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How to Use Migration With Entity Framework Core

Learn how to utilize the migrations of Entity Framework Core RC2, complete with screen shots and code, from Jalpesh Vadgama.

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Entity framework core is the lightweight, extensible, and cross-platform version of Entity Framework. After some time, Microsoft had released a new version of Entity Framework RC2. I have written a couple of blog posts about Entity framework code first migration (earlier for Entity framework 6.0). So there was a couple of requests coming for me to write a blog post about Entity Framework Core RC2 migration. So I thought it would be a good idea to give an overview how database migration works in Entity Framework Core RC2. This post will cover a basic scenario where we are going to create the database with existing ASP.NET Identity migration and then we are going to create a new model and have that migration applied in the database.

How to Use Entity Framework Migrations

Let’s get started. To demonstrate entity framework core migrations, I am going to create a sample asp.net core web application like following.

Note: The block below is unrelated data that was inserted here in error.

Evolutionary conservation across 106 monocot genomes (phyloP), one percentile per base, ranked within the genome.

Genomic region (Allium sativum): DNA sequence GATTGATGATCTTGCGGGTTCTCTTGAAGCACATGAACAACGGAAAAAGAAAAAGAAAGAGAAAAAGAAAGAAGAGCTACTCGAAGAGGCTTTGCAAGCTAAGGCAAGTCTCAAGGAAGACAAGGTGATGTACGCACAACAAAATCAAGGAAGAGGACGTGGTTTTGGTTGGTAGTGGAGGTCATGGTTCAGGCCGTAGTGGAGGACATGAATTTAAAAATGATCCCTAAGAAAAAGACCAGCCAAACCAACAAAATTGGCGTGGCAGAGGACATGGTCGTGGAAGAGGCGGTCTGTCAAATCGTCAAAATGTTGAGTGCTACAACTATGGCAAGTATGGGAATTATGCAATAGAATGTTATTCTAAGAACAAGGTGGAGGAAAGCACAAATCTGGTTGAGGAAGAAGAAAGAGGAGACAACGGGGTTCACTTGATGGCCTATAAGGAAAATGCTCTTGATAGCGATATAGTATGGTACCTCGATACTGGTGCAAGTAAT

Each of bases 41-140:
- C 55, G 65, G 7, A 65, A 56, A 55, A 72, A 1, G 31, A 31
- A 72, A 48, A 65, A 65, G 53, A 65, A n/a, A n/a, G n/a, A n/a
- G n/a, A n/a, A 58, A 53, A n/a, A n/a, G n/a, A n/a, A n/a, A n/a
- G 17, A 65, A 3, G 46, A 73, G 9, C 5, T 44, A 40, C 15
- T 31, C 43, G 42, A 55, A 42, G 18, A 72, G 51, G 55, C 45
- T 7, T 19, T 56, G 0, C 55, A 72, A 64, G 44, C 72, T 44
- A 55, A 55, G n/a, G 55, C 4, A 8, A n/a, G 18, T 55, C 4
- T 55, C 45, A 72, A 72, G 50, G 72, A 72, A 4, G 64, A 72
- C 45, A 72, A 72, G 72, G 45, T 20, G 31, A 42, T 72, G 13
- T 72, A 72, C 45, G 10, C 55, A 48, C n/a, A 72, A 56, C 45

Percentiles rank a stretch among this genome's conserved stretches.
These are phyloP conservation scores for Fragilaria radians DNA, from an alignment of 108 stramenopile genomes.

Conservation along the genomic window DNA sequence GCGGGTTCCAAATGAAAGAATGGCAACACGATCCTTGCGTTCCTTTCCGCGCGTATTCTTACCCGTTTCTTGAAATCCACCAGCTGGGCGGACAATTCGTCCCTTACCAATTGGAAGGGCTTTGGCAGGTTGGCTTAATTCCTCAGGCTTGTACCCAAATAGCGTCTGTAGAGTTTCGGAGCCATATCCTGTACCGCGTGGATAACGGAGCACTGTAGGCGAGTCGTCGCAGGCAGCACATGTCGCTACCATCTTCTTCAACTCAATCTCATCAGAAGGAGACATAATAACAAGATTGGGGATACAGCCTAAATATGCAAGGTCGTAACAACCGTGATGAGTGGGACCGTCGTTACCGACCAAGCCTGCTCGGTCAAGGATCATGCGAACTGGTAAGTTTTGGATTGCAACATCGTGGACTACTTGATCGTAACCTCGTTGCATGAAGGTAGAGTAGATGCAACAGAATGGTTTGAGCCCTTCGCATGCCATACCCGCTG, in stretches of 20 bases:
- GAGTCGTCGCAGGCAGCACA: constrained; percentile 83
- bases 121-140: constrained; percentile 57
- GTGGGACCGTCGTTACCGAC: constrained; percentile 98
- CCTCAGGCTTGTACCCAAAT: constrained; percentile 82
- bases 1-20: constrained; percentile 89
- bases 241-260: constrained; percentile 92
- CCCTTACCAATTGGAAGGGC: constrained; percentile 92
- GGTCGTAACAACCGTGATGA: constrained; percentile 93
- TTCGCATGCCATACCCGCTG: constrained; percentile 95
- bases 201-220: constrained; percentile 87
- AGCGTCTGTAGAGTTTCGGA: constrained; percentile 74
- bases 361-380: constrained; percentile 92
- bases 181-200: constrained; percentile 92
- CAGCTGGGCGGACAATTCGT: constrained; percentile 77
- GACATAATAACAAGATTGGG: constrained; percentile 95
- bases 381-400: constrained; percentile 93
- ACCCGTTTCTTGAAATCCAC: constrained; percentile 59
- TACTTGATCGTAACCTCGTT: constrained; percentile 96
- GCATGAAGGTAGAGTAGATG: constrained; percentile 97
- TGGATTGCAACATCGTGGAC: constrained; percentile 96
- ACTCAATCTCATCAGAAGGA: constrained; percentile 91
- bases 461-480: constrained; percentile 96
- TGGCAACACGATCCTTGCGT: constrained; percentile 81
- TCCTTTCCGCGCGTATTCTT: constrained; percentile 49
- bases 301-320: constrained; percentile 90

Once we select asp.net core application, it will appear the following dialog.


Now create a sample application. It will basically create a boilerplate code for the asp.net identity and as a part of that it is going to create entity framework migration files under Data –> Migrations folder.


Here you can find that sample code in GitHub repository given at the bottom. Now we already asp.net identity migration code ready. So let’s have those migrations applied with the following command from NuGet package manager console.



Now let’s add a new model “Employee” like the following:

        publicintEmployeeId { get; set; }
        publicstringFirstName { get; set; }
        publicstringLastName { get; set; }    }}

As we have employee class, we need to add migration for that. I’m going to create a migration for employee class via the following command.

add-migration AddEmployee


It will create “AddEmployee” migration class in Data->Migrations folder.


And here is the code for the migration for the same.

    publicpartialclassAddEmployee : Migration    {        
        protectedoverridevoidUp(MigrationBuilder migrationBuilder)        {   
            migrationBuilder.CreateTable(name: "Employees", columns: table => new{
                EmployeeId = table.Column<int>(nullable: false).Annotation("SqlServer:ValueGenerationStrategy", SqlServerValueGenerationStrategy.IdentityColumn),
                FirstName = table.Column<string>(nullable: true), LastName = table.Column<string>(nullable: true)},
            constraints: table => {
                table.PrimaryKey("PK_Employees", x => x.EmployeeId);
        protectedoverridevoidDown(MigrationBuilder migrationBuilder){
            migrationBuilder.DropTable(name: "Employees");

Now we have our migration class ready, so I am going to run the update-database command as following:


Now let’s check the database again. You can see employee table is there.


That’s it. It’s very easy. Hope you like it. Stay tuned for more.

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Published at DZone with permission of Jalpesh Vadgama, DZone MVB. See the original article here.

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